Thanks to a company called LFM Audio, I found the 10 best tips when using sung jingles.
Here they are!
Sung Jingles are one of the most effective ways to strengthen your brand and help listeners recognize your station. The perfect way to transition from segment to segment, jingles are an important factor in creating a slick sounding, brand conscious station, but what is the best way to use them?
1. Switch them up regularly to achieve a fresh sound. Consider purchasing a bulk lot of jingles at the start of the year and rolling out a few different ones every season. This is a great way to introduce new sung jingles as having them produced at the same time ensures a consistent yet updated sound. Have special holiday or promotion themed jingles factored in separately.
2. Avoid repetition. There’s no need to announce something that has already been stated in the preceding jingle ie: ‘This is our top five songs at five’ if the intro jingle had already mentioned it. It sounds clunky and wastes precious airtime on unneeded information, just launch straight into the content. Always follow a station call with music rather than dialogue and never speaking over the melody, listeners recognise and identify with logo jingles and the flow shouldn’t be interrupted.
3. Flexibility is key. Every show opener or Top of the Hour jingle should be split into two parts; an introductory jingle with a repeating music bed, and a closing tag to wrap it up when you’ve finished speaking. This allows you set the pace when presenting without the pressure of a set time frame, racing to finish in time. Pro tip: Have two closing tags ready to go, one fast, one slow, so you can match it to the upcoming song.
4. Variety. Make sure your jingle package provides enough diversity so you can match the right jingle to the right song or segment. You don’t want to preface a fast up tempo track with a slow sedate jingle. Have an in depth knowledge of all the jingles on file and pick them to suit the genre or key to avoid nasty clashes in tone. Modern scheduling software can be utilised to pre-select and play the correct jingles making jingle management even easier for you!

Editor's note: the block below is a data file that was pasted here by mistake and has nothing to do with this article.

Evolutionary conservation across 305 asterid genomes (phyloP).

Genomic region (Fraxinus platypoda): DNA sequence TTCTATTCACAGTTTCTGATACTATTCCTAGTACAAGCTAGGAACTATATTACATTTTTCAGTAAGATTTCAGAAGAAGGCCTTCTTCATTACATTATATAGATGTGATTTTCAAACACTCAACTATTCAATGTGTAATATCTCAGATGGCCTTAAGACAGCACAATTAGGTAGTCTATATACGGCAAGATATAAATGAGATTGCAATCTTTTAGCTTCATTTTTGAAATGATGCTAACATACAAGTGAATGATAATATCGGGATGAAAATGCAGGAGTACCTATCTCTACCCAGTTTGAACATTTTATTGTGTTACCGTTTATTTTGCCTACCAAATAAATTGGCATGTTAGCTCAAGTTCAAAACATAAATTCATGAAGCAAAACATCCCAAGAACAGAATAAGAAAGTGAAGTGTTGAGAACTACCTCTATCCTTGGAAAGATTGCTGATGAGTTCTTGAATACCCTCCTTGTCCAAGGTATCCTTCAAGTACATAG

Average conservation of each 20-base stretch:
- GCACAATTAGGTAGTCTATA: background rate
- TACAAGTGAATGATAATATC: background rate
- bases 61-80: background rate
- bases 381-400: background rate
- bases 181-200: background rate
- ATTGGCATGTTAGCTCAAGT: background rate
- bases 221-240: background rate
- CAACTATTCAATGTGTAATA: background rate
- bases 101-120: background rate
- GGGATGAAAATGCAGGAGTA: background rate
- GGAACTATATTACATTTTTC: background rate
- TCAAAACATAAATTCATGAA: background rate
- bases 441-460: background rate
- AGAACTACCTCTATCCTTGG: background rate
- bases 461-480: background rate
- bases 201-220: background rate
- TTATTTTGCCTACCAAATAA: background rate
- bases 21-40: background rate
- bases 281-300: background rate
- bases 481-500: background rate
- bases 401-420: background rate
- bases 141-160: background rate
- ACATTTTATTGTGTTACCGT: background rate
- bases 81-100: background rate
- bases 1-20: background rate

5. Use jingles to create energy. Re-energize the listener after a break by playing an up-tempo jingle followed by a fast song. It indicates a new change and is a fantastic way to swing into a music sweep.
6. Flawlessly move out of song exits. Using a jingle to exit out of a song is a beautifully simple way to transition into the next segment. If the song is a fade out just wait till a natural moment after the hook melody has finished. Time it for the moment after a 1,2,3,4 beat and ensure that the jingle is of a similar tempo. If it is a song with an abrupt end, wait a few beats before launching the jingle, listeners love their songs and want to hear them out properly.
7. And into them. When moving into the beginning of a song, do the same but in reverse. You can however play the first beat of the song on the last beat of the jingle, this creates an unbeatable flow as long as you match the jingle and song correctly. You can use your scheduling software to set pre-defined cues for every song and jingle, perfect for long music only periods or automated hours.
8. It’s all about the next song. If you are playing two songs back to back with a jingle in the middle, match the tempo to the song that plays after. Don’t play two jingles in order to match both songs, but if the tempo difference between the two songs is too great, play a medium tempo jingle to bridge the gap.
9. Define your jingles. Try to make your jingles sound just a little bit clearer, processed and better than the songs you play, this can be achieved by pushing the fader all the way up at the start of the jingle and slowly decreasing it, this can be made a lot easier by pre-processing all jingles on your editing software. In a similar vein, the jingles on stations that play a lot of classics or easy listening should be a touch faster and more modern than the songs on the playlist.
10. What is the jingles job? Different types of jingles have different functions and for best use it’s important to not mix them up. Use your scheduling system to ensure that everything is used at the right time. Short edits or shotgun ID’s can be used within a segment without fear of interrupting the flow, top of the hours should be ready to go at the whole hour and ramp ID’s for talk ups followed by a song or break.
11. Bonus tip. Don’t be afraid of using sung jingles liberally at your station, with the right package, processing and scheduling, you’ll find yourself enjoying a fantastic, professional sound that your listeners will respond to.
Thank you, LFM Audio for these tips!
One of my favorite jingle companies right now is TM Studios. Their packages are very diverse and they have a wide variety of packages to choose from. TM’S packages cover every format. Reelworld is really good, to!
Hopefully this helps allot! I think these tips will be helpful to any PD and imaging director.